I have been going to the local Bikram studio for a little over two months now. While it is not the familiar confines of my former Longwood studio, I've gotten used to things.
Since the studio uses an online scheduling system, I can tell which teachers are teaching on which day. I took two classes from the one mush-mouth instructor before he left for a trip to Nepal. I think he was itching to go on vacation and was just kind of phoning it in. Since he returned, he's been much more active in his teaching and is actually doing a pretty decent job. There is another teacher whose Russian accent is too distracting. She says certain things just like I'd imagine Dracula would, so needless to say, I don't attend too many of her classes. Being distracted by thoughts of Dracula saying he wants to suck your blood makes for a weird class.
I can register for a class ahead of time if I know that classes on a particular day tend to fill up fast. The classes have been pretty packed so far. I wonder if now that the weather is warming up (the high today is 82 and tomorrow the high is supposed to be 79) if fewer people will be coming.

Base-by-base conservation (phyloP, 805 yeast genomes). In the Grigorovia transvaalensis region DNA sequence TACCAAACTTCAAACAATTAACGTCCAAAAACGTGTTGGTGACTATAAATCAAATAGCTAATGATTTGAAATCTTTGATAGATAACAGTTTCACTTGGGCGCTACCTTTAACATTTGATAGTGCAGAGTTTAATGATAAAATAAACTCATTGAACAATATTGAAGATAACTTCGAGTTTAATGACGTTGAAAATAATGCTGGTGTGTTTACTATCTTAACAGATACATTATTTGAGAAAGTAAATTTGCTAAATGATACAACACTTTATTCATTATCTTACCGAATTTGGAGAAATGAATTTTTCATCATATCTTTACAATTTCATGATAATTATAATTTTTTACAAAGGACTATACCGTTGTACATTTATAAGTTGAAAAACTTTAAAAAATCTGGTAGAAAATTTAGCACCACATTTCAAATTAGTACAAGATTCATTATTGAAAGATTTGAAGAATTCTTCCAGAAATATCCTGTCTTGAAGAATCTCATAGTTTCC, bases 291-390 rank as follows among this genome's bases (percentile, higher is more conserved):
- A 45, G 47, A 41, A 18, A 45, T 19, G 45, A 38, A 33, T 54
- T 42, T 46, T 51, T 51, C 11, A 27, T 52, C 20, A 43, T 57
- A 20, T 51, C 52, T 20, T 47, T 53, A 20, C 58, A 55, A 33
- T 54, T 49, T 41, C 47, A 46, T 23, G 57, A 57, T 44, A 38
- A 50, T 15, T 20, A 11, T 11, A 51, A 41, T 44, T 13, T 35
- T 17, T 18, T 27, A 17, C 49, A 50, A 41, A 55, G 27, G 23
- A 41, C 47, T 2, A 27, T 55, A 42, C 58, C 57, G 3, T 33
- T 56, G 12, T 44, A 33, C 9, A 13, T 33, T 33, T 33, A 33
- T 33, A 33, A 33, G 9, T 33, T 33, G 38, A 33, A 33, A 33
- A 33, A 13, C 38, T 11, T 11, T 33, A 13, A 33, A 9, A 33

I have also figured out where the slack-ass students camp out. Regardless of the studio, it seems that everyone has theories about where the warmest and coolest places are in the room. In this studio, I gravitate towards the warmer parts of the room because I'm used to Florida's humidity. My fellow practitioners have no clue how good they have it. I have yet to leave the room after class with every inch of my clothing soaked like it was in Florida, and it's definitely hot in the room. The humidity levels are just not as high, it's a big room with three plate glass windows on one wall, and there are four ceiling fans.
Bikram's series is called Beginning Yoga as it takes many years of practice to be ready to move to the advanced versions of postures. Just because something is labeled "beginning", it doesn't mean it is easy. The local studio offers a weekly Advanced Yoga class just as the one in Longwood does, but they also offer a weekly, one hour Posture Clinic. The instructor focuses on a posture or two for the session. The session is free. I thought this was pretty cool and less intimidating than taking the advanced class. It's only an hour, and you have some one-on-one time with an instructor which isn't doable during class.
I definitely miss the consistency of having one or two instructors. I also miss the random stories and reflective motivation both Skip and Julie shared during the two minute savasana and after class.